Also: a previously unpublished story by Shirley Jackson; tips to tell whether you are in a Charles Dickens novel.
Some stories are just too weird, too funny or too sad to ignore. They may not be "serious news," but are so fascinating you must read them. NPR correspondents are on the watch for such tales. We pass along the best, from NPR and other news outlets.
The Lumina Foundation says nearly 40 percent of adults held college degrees in 2012 — the biggest one-year jump since 2008. And it says that 60 percent college attainment is "within reach" by 2025.
Also: The battle over the word "literally," Claudia Rankine won the $50,000 Jackson Poetry Prize.
The California teen "ran for the nearest plane," according to the FBI. He ended up riding for 5 1/2 hours to Hawaii, and luckily survived the thin air and freezing temperatures.
A California teen, the FBI says, flew from San Jose to Maui inside the landing gear bay of a Boeing 767. He is said to be OK. He's also very lucky. Nearly everyone else who's tried has died.
In the men's field, Keflezighi ended a 31-year drought for U.S. runners after pulling away from Wilson Chebet of Kenya late in the race.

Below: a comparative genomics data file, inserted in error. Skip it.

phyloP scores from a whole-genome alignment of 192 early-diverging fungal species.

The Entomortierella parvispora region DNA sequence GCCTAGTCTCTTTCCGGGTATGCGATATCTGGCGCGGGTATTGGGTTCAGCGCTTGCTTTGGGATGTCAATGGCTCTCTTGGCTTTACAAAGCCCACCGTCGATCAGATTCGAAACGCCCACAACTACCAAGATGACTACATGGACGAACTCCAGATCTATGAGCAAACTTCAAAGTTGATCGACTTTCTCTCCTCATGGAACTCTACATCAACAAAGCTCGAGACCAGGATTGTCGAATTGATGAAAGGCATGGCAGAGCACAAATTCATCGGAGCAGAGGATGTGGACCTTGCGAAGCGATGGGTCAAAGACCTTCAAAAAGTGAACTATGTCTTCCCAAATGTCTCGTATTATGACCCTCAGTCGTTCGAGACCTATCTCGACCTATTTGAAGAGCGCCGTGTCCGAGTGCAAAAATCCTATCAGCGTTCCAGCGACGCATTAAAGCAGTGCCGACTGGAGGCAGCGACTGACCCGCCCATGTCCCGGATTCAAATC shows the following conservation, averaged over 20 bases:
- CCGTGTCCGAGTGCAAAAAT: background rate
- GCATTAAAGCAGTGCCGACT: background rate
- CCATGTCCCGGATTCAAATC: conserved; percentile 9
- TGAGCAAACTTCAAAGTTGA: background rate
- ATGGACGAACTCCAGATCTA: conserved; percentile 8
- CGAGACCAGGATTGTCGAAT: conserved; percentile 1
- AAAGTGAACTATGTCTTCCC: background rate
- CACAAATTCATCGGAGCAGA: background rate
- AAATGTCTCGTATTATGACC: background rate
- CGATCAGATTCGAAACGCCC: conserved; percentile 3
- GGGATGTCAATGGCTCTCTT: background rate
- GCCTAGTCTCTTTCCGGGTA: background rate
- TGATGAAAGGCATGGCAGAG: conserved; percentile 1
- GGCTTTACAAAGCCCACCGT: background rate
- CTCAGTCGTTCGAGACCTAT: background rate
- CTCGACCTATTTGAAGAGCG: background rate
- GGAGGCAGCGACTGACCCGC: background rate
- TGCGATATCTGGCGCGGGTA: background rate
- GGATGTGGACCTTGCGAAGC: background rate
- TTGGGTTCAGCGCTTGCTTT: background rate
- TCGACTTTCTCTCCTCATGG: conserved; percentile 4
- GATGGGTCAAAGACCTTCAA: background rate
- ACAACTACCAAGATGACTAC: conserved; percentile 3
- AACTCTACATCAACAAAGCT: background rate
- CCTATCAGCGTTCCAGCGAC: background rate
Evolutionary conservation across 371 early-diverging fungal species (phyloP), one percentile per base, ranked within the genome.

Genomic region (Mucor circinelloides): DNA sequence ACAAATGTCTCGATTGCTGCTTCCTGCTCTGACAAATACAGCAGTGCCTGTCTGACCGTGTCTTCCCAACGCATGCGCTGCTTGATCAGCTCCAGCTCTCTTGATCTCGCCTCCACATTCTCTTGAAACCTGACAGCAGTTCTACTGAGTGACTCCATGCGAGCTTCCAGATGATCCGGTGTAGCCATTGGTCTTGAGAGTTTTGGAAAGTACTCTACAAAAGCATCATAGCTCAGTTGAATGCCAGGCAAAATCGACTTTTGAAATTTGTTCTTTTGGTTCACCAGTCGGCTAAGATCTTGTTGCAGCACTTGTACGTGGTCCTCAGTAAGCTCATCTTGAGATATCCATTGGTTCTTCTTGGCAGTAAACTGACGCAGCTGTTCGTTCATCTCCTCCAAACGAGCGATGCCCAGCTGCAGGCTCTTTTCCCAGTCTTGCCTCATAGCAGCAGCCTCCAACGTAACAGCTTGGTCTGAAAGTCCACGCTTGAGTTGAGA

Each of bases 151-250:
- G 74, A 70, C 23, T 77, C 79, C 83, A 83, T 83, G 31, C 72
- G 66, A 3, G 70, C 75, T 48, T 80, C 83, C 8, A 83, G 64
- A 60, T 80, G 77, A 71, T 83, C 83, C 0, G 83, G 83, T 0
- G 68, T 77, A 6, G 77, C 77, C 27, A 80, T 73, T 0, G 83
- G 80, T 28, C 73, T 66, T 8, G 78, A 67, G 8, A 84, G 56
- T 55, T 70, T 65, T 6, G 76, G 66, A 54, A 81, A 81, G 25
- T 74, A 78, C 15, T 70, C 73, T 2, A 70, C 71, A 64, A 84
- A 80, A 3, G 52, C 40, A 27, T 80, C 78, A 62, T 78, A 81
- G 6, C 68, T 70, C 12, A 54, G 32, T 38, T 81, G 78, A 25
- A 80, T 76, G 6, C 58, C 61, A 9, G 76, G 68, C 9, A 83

The twin bombings of 2013 cast a long shadow on Monday's race. But the crowds basked in the sunshine today, as American Meb Keflezighi ended a 31-year drought for U.S. men in the Boston Marathon.
"Kid's lucky to be alive," an FBI spokesman says of a 16-year-old boy who authorities think stowed away Sunday in the wheel well of a flight from San Jose, Calif., to Maui. The odds were against him.
President Park Geun-hye says the captain did little to help the hundreds on board escape. More than 60 bodies have been recovered. More than 230 people, most of them high school students, are missing.
Also: a poem by Michele Glazer; the best books coming out this week.